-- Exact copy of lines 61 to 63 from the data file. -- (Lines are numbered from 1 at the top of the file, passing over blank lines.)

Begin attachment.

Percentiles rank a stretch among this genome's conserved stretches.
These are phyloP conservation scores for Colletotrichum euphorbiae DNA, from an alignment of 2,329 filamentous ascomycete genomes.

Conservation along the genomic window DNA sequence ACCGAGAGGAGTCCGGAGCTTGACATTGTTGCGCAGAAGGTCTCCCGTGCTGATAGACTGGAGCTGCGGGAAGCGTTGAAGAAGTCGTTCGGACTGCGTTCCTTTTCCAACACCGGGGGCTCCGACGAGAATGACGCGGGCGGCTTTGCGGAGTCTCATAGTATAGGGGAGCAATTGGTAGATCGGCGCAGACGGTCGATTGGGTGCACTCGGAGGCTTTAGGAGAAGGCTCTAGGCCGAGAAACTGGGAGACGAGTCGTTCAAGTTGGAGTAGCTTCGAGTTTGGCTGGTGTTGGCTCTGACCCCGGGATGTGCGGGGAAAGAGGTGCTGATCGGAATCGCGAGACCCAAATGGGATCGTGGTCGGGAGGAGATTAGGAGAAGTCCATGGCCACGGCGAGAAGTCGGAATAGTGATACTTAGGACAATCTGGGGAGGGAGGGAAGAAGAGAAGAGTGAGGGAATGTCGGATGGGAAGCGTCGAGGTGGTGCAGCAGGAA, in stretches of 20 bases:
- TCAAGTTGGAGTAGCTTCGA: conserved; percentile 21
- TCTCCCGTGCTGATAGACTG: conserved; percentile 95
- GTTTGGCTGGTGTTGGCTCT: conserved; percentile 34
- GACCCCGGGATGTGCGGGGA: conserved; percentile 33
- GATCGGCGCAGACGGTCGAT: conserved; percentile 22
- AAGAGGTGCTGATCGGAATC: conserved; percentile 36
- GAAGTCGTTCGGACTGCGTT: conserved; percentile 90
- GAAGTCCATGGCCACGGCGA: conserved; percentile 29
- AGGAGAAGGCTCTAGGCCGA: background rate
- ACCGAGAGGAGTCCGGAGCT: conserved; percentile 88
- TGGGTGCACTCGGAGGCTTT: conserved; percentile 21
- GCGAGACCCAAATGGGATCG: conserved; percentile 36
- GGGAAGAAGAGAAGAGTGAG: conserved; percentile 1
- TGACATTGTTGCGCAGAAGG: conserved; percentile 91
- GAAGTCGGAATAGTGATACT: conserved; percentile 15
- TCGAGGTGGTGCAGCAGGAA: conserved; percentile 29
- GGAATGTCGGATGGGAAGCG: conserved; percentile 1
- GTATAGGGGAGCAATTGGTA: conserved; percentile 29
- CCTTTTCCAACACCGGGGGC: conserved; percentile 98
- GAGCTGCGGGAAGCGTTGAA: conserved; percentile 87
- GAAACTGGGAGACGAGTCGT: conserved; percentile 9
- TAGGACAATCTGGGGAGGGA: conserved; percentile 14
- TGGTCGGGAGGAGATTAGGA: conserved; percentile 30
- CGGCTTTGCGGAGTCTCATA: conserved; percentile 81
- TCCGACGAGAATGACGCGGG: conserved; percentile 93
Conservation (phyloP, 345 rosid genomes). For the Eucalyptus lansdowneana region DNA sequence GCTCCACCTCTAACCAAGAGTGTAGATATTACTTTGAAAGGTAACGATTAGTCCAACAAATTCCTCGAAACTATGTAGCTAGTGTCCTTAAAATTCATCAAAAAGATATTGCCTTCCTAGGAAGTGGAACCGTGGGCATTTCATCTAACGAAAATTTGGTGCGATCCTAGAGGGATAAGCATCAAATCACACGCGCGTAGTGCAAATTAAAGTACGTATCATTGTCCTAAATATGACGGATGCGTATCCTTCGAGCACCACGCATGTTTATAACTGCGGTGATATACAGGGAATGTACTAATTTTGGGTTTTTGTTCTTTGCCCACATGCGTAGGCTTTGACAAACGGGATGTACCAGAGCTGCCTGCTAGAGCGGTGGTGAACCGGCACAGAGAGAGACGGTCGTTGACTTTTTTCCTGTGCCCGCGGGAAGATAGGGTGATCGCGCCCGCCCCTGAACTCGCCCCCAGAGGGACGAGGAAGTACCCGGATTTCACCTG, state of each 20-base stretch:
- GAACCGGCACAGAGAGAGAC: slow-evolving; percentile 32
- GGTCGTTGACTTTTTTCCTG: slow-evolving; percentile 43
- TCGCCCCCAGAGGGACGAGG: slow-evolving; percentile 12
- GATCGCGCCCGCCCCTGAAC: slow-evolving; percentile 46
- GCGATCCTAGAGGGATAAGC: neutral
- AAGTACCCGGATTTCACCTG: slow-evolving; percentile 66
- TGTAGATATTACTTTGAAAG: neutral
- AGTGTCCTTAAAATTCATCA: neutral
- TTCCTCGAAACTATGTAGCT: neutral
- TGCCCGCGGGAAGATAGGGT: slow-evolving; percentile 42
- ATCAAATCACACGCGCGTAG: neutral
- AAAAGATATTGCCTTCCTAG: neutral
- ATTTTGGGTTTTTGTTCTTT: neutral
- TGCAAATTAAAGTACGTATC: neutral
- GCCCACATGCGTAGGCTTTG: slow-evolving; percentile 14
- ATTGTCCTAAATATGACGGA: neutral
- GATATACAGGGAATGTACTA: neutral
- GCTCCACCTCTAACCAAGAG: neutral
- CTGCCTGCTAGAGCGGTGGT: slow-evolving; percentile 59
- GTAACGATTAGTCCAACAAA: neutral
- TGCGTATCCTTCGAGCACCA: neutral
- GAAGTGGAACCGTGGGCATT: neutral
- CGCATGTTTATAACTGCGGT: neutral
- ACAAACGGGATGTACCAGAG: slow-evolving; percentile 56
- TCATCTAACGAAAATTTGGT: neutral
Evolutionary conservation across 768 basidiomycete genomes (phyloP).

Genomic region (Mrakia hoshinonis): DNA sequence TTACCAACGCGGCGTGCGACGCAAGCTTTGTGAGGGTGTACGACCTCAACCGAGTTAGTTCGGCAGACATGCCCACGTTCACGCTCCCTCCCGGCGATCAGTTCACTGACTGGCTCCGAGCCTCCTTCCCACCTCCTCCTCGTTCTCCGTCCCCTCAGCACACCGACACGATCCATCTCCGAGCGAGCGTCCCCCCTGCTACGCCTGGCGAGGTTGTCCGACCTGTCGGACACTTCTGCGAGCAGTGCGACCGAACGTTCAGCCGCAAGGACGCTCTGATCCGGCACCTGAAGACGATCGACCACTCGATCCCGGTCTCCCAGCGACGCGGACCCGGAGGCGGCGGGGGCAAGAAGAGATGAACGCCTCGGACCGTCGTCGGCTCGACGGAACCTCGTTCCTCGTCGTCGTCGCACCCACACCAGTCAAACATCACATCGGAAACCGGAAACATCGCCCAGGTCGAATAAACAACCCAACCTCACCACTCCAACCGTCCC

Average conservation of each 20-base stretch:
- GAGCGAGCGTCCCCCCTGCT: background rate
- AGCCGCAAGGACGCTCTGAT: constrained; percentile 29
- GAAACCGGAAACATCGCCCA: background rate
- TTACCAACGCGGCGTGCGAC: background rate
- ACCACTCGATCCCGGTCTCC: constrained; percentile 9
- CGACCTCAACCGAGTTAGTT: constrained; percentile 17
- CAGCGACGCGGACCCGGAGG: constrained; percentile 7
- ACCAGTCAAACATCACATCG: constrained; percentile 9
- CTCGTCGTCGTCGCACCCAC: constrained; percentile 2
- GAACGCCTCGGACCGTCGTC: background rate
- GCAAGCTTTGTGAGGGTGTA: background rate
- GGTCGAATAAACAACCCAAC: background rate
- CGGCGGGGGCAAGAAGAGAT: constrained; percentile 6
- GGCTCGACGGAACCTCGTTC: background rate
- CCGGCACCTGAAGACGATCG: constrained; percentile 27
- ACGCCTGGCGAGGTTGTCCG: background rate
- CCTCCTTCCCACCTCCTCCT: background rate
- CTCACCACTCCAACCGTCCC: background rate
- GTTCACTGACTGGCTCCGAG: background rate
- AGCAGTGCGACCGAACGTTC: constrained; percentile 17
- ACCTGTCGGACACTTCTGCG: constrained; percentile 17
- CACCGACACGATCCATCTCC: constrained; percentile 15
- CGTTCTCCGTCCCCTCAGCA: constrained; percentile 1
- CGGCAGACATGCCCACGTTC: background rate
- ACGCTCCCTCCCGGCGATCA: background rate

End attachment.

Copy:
- TTACCAACGCGGCGTGCGAC: background rate
- ACCACTCGATCCCGGTCTCC: constrained; percentile 9
- CGACCTCAACCGAGTTAGTT: constrained; percentile 17